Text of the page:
Prof Shuhei Ono receives the 2017 Paul Gast Lectureship of the European Association of Geochemistry.
Associate Professor of Biogeochemistry Shuhei Ono uses stable isotopes to understand the interplay between the atmosphere, rocks, water and microbes with a particular focus on non-conventional isotope systems to explore frontiers in isotope geochemistry. Research in his group involves the application of multiple-sulfur isotope systems to study reaction pathways in sulfur biogeochemical cycles. By applying this unique technique in the study of deep biosphere, and seafloor hydrothermal systems as well as to deep time earth history, he seeks to understand the origin of mass-independent sulfur isotope fractionation as a unique record of early Earth’s atmospheric chemistry and microbial evolution. Ono’s research combines fieldwork and analysis of natural samples with laboratory experiment.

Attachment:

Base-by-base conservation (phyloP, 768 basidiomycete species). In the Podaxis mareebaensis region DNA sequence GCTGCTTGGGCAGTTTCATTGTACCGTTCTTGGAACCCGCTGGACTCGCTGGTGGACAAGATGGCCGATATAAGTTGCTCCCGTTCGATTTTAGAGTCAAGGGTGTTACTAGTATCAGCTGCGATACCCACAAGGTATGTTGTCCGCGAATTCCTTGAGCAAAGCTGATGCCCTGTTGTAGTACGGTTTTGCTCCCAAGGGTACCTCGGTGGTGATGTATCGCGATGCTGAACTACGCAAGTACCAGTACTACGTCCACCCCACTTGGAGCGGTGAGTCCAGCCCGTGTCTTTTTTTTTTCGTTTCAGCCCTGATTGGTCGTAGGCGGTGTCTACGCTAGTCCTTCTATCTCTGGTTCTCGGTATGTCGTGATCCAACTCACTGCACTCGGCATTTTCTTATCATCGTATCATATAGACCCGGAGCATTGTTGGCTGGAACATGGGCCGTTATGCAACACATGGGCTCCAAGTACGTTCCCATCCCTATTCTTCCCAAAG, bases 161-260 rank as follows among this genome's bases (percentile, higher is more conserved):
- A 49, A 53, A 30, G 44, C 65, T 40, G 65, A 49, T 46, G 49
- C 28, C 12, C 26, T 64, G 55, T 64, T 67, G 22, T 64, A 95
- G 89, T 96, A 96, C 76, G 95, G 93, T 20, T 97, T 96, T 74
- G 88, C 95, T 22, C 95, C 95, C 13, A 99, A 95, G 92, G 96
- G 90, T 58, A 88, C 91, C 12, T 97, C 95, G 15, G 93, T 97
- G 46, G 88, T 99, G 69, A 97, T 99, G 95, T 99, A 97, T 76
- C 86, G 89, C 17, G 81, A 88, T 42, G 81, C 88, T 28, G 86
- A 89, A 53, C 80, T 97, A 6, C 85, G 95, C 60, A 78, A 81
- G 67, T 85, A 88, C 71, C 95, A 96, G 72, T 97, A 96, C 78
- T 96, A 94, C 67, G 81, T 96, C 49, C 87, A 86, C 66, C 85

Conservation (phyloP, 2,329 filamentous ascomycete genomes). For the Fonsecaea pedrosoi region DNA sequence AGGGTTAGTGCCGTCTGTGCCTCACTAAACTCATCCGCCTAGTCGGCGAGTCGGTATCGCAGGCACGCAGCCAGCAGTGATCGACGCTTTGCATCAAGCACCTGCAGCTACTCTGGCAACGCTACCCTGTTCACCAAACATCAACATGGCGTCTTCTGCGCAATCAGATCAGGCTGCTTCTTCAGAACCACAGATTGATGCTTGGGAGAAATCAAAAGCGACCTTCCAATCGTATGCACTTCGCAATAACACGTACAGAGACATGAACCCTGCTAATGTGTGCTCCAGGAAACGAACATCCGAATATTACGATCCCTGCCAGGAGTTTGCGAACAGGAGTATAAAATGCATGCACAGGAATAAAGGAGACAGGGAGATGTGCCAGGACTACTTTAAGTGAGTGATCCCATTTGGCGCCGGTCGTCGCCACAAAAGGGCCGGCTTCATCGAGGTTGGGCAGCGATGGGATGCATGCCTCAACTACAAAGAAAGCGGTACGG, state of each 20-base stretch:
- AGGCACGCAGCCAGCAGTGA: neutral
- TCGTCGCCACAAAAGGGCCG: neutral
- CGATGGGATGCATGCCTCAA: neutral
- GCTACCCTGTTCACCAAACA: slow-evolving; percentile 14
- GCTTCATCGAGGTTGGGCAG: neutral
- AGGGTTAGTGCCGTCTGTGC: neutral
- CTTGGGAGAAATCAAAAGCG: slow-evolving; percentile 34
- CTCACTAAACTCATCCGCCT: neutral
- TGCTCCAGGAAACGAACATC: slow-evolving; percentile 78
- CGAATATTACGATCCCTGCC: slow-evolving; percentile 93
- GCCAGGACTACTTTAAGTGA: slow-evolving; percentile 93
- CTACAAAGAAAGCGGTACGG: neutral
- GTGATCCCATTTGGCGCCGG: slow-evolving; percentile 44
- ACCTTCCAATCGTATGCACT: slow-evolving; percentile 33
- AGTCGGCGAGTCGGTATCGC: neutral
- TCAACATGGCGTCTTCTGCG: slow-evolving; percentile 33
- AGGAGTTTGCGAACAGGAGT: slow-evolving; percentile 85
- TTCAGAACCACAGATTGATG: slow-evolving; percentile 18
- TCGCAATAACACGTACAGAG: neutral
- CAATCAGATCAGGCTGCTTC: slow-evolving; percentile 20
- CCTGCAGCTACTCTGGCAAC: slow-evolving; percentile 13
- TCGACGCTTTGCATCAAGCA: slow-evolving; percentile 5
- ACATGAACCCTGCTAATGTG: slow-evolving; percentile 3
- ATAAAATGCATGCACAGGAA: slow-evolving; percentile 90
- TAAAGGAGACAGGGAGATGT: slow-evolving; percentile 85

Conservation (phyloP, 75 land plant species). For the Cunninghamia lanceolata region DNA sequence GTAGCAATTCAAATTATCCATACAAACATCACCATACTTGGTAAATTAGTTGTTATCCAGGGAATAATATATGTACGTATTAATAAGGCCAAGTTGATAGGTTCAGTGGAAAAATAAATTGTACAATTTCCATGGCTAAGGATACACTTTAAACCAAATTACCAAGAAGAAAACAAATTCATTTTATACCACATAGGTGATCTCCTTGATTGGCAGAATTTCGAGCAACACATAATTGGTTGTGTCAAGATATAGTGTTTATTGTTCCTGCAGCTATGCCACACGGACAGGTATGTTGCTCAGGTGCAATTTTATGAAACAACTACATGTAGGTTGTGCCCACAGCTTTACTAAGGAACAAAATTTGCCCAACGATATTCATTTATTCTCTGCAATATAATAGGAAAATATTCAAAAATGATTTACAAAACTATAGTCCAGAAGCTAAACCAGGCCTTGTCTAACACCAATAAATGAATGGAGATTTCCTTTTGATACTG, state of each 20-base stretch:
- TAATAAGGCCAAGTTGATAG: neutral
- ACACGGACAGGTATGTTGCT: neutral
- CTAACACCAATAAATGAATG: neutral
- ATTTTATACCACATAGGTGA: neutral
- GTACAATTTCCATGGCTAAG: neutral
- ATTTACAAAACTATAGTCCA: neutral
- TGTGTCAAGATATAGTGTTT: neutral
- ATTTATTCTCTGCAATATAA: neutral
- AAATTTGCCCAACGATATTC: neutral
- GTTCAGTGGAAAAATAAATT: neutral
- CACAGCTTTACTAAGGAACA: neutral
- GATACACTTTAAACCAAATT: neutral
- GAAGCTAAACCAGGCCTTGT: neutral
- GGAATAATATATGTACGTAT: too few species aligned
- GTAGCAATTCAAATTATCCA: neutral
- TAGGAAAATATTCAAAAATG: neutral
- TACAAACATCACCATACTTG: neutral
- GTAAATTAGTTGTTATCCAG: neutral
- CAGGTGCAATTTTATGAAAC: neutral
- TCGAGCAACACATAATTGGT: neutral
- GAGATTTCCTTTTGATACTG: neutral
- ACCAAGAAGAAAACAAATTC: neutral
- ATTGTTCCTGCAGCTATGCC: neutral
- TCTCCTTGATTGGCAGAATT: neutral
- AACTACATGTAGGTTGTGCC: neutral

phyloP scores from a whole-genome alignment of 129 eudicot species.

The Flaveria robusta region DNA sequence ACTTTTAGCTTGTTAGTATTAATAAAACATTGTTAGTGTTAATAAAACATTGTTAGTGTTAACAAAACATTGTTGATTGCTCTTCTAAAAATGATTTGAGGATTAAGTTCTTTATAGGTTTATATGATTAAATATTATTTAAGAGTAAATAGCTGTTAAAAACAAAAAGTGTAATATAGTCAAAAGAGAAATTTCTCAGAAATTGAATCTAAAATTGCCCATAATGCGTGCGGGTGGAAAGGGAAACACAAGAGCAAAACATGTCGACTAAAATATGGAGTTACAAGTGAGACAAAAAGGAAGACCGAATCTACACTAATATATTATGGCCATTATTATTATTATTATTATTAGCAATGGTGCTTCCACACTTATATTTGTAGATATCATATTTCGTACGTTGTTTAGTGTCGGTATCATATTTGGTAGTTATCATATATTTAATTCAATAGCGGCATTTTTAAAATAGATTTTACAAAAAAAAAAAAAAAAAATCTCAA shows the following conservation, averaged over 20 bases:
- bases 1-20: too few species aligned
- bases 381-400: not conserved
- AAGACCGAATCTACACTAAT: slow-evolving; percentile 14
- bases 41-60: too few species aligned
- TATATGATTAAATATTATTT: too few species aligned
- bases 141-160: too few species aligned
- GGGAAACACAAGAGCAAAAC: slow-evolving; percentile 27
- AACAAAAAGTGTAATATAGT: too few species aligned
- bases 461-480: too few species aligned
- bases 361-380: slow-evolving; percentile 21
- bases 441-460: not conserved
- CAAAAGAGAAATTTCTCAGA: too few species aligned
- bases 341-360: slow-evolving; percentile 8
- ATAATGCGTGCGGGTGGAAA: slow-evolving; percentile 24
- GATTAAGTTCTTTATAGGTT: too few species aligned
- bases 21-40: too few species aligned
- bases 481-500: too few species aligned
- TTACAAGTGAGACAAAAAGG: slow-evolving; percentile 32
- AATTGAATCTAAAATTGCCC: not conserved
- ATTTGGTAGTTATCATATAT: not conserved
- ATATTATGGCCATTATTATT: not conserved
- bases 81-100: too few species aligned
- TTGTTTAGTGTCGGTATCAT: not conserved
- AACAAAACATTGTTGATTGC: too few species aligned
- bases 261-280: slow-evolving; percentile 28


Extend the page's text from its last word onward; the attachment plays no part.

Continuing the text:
Current research projects include sulfur isotope (32S/33S/34S/36S) effects during photochemistry and microbial processes to bring new insights into sulfur cycles in deep time and deep biosphere, methane clumped isotopologue, 13CH3D, as a new tracer for the source of geologic and atmospheric methane, and application of nitrous oxide (14N15NO vs. 15N14NO) isotopomer ratios for inversion modeling.
Ono holds a B.Sc. in Geology from Waseda University, Tokyo, and a Ph.D. in Geochemistry from Pennsylvania State University (2001). After postdoctoral research at the Geophysical Laboratory of Carnegie Institution of Washington. He joined the MIT faculty in 2007.
The Paul W. Gast Award is bestowed jointly by the European Association of Geochemistry and the Geochemical Society and is named in honor of Paul W. Gast, the first Goldschmidt medallist of the Geochemical Society. This lectureship is awarded to a mid-career scientist for outstanding contributions to geochemistry. Ono's lecture will be presented as a plenary at this year's Goldschmidt Conference in Paris, France, August 13-18, 2017.